BEIJING - China's Supreme Court Chief Justice Zhou Qiang recently declared that any miscarriage of justice is an affront to social fairness. The Chief Justice also announced a preliminary plan for promoting independent and impartial trials, respecting and protecting the rights of lawyers, and establishing a sound mechanism for preventing and correcting wrongful convictions.
A few days later, Zhu Xiaoching, deputy attorney general of the prosecutorial branch of government, the Supreme People's Procuratorate, published an article in Procuratorate Daily dealing with the same topic — avoiding botched judicial cases.
The recent exposure of cases of wrongful execution and imprisonment have aroused a lot of public attention. The firm declarations of these two prominent Chinese legal officials seem to be a direct response to such attention and public expression that impartiality is at the heart of justice. Without it, judicial credibility and authority simply cease to exist.
Regrettably, news about wrongful executions and prison sentences has emerged not because the judicial system realized the error of its ways. In one case, the real murderer was discovered after being arrested for other crimes; and in another the supposed victim came back from the dead...
“By reflecting on the past, what is not found now doesn't necessarily mean that objectively there was, or there won't be, the occurrence of miscarriages of justice,” Zhu Xiaoching said.
Taking the initiative to correct such errors is the obligation and responsibility of the judiciary, which cannot simply stick to the passive virtues of ordinary judicial cases.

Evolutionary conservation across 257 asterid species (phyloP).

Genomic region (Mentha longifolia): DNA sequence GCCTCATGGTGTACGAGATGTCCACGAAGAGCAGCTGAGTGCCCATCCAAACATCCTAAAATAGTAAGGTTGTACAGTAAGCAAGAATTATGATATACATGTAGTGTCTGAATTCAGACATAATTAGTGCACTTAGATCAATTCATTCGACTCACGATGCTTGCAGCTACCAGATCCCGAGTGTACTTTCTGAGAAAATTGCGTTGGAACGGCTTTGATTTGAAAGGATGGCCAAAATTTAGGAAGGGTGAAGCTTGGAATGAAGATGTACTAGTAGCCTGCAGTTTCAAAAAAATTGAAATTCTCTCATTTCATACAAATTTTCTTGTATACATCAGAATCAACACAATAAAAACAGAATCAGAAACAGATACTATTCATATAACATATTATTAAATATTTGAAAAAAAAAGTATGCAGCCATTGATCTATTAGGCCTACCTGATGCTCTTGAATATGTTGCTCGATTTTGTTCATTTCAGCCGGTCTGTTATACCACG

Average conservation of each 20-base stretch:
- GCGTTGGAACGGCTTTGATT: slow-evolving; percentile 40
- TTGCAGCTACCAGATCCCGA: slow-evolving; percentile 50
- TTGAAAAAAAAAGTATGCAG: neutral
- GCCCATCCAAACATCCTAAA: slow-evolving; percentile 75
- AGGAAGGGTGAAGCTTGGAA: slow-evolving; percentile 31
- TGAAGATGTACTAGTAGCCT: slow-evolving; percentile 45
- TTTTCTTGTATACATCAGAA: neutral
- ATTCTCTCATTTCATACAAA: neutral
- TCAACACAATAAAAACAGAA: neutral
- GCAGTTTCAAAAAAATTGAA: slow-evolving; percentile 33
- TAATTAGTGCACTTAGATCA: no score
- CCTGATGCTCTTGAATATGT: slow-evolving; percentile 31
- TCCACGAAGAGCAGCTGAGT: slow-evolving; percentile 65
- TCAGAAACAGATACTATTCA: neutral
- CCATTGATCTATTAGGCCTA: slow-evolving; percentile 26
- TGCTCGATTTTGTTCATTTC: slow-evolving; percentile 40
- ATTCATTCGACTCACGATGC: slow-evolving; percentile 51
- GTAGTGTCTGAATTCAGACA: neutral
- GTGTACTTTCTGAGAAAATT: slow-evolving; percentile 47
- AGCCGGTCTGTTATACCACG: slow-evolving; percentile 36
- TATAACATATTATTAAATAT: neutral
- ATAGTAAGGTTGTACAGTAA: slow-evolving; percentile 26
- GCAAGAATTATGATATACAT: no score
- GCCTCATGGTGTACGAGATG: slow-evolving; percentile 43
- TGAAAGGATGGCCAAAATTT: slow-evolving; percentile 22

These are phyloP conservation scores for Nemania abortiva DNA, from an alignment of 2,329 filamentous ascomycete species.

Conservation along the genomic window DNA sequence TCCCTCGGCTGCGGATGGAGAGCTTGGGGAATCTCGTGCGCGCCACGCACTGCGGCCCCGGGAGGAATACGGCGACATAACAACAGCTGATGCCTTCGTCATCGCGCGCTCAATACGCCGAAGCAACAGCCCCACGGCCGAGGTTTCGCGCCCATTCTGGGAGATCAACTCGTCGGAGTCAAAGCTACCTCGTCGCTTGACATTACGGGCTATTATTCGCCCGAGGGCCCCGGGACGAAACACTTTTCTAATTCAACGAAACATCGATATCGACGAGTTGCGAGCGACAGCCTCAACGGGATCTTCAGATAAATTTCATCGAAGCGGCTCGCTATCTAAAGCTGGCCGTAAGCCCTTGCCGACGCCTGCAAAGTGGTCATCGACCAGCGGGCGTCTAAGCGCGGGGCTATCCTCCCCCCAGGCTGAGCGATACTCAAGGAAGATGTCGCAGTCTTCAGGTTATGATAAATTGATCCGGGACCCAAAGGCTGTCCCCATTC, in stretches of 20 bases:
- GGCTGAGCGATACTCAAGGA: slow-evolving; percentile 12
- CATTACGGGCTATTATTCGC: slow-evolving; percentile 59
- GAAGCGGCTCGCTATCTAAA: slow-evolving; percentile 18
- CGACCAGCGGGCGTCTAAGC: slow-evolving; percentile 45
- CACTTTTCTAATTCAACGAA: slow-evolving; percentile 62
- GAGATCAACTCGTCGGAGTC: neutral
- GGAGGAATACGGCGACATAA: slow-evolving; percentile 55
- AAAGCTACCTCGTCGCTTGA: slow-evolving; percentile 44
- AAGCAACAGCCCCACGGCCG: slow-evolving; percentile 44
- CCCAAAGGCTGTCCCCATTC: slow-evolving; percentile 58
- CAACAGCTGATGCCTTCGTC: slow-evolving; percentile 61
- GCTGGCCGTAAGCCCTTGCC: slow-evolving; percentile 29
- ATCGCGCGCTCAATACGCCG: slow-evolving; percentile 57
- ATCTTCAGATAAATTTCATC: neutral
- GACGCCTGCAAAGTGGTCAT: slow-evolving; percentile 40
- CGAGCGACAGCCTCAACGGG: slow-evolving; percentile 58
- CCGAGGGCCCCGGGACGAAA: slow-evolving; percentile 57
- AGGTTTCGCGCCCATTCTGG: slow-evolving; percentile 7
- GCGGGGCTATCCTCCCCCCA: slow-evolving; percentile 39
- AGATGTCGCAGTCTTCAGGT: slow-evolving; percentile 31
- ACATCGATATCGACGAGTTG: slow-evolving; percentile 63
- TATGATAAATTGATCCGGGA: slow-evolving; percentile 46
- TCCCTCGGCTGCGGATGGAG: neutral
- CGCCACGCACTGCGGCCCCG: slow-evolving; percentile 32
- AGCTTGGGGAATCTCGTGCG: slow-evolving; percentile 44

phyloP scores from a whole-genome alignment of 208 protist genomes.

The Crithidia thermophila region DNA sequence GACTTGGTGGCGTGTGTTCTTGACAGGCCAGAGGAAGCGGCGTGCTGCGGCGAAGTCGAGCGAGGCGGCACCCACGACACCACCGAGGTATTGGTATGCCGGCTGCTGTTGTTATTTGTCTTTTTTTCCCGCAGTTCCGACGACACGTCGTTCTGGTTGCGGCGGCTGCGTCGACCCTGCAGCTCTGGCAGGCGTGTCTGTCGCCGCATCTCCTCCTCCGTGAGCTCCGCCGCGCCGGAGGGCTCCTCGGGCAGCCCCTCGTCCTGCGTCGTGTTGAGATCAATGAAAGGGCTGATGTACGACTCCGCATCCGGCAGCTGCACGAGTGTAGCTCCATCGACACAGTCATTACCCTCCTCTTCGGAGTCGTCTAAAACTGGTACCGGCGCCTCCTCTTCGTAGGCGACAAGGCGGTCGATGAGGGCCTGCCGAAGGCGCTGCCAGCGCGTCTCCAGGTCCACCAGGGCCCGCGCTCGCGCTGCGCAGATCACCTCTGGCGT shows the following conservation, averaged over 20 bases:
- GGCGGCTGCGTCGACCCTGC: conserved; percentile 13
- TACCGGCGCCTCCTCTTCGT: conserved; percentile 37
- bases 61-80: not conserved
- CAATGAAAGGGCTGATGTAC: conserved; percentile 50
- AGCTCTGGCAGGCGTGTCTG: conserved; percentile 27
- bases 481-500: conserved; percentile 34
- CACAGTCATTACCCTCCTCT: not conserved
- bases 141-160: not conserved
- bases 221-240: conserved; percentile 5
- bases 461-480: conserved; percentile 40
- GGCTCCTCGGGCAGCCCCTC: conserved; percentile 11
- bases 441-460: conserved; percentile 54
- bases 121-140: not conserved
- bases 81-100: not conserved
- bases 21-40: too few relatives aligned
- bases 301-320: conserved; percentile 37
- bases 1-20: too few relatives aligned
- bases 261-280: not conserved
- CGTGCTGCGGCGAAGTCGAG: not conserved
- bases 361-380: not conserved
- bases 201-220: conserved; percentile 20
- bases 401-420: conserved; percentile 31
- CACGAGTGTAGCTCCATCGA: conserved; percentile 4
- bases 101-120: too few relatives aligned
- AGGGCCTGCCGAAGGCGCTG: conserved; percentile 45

Though equity and fairness are the ideal, it's impossible to eliminate injustice entirely, even in the most sophisticated country. Legal malpractice is bad enough, but even more horrifying is the failure to right the wrong. Without an efficient mechanism for correcting judicial errors — and an accompanying respect for human rights that must support it — China's justice system will be forever flawed.
The vast majority of flawed cases occur at the local level, so that's where the focus of both preventing and correcting them should be.
The difficulty such an initiative comes from the disconnect between China's upper and lower judiciaries. For instance, the upper judiciary holds that extorting confessions by torture is strictly prohibited. But the vast majority of China's wrongful convictions on the local level were born exactly that way — from confessions extracted by torture.
From filing charges to sentencing, every criminal case goes through a series of procedures involving at least a dozen judicial officers. In many cases, mistakes would have been discovered if just one officer had double-checked the critical legal points. It's an ideal China's judiciary should aim to achieve, but based on the many botched cases that have been discovered, it's clear that judicial restraint and self-monitoring have not worked effectively.
We applaud China's two supreme judicial officers decision to speak out. But these goals can only be realized if China's upper and lower judicial systems cooperate, which would mean workers throughout the legal system simply abiding by the law. Clearly, we're not there yet.